Every awards season we get a few cold dramas set in the north east of the States. Most of the time, in order to sustain interest, there’s crime, crooked cops, and a death. Here, there’s only the latter. Manchester By The Sea provides welcome respite from what I believe – save for a few exceptions – is an all but dry subgenre.
Another aspect of Manchester that I believe to be its saving grace is its relationships. Specifically, the relationship between Lee (Casey Affleck), a man stripped of all emotion for a reason left unknown until the film’s midpoint, and Lee’s nephew Patrick, a sixteen-year-old who’s just lost his father and who must face the prospect of living with his uncle Lee, which means uprooting his established life in favour of a one-room basement suite in a community building in a town where he knows no one.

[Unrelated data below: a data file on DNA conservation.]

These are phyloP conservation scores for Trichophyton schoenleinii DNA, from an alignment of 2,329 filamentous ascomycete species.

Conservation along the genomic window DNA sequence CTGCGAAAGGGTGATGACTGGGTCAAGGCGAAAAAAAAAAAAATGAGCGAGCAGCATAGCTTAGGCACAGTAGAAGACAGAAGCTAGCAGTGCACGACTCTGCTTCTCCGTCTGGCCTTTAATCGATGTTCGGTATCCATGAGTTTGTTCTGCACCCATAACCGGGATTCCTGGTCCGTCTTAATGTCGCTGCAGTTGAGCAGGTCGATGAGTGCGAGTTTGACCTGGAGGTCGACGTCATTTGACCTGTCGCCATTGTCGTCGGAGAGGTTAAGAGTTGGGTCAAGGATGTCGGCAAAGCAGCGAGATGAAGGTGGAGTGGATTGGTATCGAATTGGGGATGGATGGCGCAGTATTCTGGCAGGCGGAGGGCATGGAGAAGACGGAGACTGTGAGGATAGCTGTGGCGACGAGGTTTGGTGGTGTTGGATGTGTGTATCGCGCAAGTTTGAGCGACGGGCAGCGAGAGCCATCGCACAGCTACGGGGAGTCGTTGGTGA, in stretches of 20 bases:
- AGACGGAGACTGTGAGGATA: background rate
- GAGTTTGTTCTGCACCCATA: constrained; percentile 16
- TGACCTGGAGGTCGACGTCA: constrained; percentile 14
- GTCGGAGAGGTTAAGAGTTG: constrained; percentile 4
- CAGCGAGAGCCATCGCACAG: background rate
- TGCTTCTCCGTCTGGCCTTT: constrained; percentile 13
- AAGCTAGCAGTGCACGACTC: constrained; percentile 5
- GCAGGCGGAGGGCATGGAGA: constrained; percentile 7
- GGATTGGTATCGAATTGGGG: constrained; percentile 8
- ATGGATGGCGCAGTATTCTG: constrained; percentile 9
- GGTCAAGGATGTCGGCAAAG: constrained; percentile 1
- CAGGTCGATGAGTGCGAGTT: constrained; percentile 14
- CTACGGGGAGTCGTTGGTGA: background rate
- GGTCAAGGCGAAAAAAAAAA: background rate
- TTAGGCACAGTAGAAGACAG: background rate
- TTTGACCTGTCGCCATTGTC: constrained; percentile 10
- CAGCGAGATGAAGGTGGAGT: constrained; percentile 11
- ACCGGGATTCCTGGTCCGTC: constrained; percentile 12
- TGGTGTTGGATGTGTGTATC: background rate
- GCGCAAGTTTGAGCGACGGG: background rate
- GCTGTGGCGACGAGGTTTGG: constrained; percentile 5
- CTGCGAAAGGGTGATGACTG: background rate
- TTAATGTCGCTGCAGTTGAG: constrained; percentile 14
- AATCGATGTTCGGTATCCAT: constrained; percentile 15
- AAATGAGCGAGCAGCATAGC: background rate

Affleck’s acting here is on par with his Oscar-nominated turn in the underrated Assassination of Jesse James by the Coward Robert Ford. In Jesse James he played Ford, a young man so in awe of James that it affects his mental health to the point that now semi-famously James turns to Ford and asks “Do you want to be like me or you want to be me?” Only a performance of skill could inspire a question like that and have asking it make perfect sense. Affleck applies the same level of nuance in Jesse James as he does her, but here he’s got less to work with. This performance is less verbal than physical. Lee hunches, avoids eye contact, and expresses his anger through drunken fistfights.
All of this behaviour makes sense halfway through the movie in a twist I won’t spoil, but suffice it to say Lee acts dead inside and out for good reason.
Although Manchester is a drama, the nephew Patrick provides the buoyancy necessary to avoid it becoming a drag. Both the men’s dry wit makes for many amusing conversations and situations that – despite all that comes before and after – cause genuine laughter.
Manchester By The Sea offers the best kind of payoffs; the ones that are so logical and natural they don’t feel like setups. It plods along like life in a sleepy coastal town, and you get the feeling it moves on after the film ends, too.